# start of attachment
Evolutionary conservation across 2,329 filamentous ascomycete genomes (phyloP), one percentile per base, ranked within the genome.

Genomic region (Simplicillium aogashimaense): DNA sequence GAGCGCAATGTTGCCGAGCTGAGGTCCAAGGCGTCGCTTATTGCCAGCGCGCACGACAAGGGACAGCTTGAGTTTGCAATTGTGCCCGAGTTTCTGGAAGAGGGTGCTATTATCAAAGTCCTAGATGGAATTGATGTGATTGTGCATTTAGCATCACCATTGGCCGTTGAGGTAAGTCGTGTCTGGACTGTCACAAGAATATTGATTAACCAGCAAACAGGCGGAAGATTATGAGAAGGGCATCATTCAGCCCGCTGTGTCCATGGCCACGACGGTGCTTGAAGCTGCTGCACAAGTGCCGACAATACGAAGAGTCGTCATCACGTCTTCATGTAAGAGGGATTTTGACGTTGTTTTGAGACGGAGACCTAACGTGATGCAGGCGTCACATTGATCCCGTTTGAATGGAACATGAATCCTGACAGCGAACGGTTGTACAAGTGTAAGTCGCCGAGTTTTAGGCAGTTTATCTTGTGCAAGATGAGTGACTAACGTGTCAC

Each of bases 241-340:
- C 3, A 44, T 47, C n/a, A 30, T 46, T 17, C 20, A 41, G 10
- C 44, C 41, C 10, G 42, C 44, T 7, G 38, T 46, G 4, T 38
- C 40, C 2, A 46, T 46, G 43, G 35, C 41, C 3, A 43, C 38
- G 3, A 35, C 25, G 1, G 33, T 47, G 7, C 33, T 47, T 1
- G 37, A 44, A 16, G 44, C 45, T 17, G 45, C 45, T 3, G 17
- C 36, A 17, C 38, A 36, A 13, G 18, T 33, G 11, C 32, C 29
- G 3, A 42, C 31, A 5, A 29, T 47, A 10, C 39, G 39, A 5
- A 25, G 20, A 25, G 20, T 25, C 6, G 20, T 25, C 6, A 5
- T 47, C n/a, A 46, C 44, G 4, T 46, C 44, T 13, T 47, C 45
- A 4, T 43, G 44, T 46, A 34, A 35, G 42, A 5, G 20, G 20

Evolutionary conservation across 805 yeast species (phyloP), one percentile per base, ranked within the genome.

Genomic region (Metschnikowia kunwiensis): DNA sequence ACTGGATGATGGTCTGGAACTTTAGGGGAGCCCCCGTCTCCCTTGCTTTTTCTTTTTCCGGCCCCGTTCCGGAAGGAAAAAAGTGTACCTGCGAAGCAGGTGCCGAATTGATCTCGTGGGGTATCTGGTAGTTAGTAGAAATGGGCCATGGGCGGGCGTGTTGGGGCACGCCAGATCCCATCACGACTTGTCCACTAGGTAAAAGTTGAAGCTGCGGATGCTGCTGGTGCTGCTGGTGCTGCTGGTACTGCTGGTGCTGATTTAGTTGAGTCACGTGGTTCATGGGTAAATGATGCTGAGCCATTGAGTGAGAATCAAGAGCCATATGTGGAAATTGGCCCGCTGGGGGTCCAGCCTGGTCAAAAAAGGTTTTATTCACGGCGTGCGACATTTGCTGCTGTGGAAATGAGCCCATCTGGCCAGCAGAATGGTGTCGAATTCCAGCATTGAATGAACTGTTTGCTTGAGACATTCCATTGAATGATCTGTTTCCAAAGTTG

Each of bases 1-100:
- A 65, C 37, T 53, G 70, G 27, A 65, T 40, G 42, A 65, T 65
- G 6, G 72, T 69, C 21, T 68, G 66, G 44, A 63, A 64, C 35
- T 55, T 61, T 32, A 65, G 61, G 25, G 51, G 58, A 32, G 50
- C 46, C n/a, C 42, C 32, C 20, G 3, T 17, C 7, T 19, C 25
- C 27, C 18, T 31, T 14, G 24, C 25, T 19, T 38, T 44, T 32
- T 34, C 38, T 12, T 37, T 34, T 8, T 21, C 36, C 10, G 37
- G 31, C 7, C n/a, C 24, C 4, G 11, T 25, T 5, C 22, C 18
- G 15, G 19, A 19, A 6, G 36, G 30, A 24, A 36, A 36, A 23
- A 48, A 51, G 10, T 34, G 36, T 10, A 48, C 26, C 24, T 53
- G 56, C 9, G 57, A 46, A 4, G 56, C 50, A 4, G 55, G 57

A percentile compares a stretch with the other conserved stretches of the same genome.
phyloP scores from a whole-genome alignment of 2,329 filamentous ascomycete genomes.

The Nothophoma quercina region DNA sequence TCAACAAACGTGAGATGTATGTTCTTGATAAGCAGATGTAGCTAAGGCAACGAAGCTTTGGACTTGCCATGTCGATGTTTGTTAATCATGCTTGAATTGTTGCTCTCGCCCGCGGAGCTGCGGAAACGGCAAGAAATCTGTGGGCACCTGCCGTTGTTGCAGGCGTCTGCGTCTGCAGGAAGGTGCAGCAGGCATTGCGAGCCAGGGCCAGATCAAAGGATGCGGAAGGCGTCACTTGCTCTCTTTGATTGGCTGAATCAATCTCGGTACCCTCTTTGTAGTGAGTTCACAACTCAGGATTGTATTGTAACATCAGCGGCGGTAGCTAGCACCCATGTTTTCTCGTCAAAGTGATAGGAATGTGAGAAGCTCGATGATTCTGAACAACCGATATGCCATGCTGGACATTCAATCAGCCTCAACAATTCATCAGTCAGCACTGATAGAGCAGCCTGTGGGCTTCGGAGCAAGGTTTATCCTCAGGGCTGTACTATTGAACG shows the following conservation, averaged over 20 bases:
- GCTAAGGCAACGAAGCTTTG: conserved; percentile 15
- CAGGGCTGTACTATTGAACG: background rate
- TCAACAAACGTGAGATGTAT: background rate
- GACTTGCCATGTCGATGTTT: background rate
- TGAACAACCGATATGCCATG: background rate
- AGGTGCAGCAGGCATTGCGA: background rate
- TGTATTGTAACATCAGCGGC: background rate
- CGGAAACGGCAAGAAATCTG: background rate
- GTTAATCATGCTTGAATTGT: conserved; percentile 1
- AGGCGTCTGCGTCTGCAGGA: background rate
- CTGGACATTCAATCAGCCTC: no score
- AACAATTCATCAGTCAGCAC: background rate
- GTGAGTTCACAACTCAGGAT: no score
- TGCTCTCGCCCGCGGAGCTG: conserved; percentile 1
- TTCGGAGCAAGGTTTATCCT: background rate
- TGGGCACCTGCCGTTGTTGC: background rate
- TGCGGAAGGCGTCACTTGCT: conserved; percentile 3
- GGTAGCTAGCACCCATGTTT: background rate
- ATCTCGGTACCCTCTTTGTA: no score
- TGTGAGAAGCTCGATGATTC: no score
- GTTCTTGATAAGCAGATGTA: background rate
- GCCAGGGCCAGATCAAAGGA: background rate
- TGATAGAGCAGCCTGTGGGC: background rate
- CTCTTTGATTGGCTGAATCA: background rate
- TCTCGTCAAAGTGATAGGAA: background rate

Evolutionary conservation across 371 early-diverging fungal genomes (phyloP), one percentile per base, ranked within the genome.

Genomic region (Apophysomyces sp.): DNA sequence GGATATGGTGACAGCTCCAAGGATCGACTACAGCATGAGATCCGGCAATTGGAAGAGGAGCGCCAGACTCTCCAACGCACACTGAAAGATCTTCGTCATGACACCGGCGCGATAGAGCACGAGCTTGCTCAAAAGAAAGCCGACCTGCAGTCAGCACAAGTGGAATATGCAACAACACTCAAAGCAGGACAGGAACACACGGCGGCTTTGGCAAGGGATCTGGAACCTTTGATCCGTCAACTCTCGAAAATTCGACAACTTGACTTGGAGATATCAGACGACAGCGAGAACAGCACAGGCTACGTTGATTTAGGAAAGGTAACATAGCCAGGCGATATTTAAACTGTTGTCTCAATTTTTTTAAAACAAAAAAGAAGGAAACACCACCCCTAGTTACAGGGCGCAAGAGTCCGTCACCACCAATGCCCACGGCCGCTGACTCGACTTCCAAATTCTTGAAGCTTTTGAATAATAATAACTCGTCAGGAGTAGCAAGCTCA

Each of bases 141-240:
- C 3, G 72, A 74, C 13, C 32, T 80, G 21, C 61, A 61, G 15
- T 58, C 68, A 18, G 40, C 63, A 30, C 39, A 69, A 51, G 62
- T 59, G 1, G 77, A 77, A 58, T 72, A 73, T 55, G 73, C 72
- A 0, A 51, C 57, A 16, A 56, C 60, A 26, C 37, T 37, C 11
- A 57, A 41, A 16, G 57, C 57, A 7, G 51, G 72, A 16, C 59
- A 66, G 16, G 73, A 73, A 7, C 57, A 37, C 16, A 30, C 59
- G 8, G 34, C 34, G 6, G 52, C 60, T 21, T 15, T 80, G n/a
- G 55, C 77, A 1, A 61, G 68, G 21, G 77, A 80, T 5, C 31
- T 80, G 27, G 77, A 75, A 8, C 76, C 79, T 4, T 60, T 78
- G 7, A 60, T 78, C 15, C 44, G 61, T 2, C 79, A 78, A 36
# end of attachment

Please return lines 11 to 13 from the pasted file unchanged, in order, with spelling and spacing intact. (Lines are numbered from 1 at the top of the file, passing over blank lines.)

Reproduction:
- A 25, G 20, A 25, G 20, T 25, C 6, G 20, T 25, C 6, A 5
- T 47, C n/a, A 46, C 44, G 4, T 46, C 44, T 13, T 47, C 45
- A 4, T 43, G 44, T 46, A 34, A 35, G 42, A 5, G 20, G 20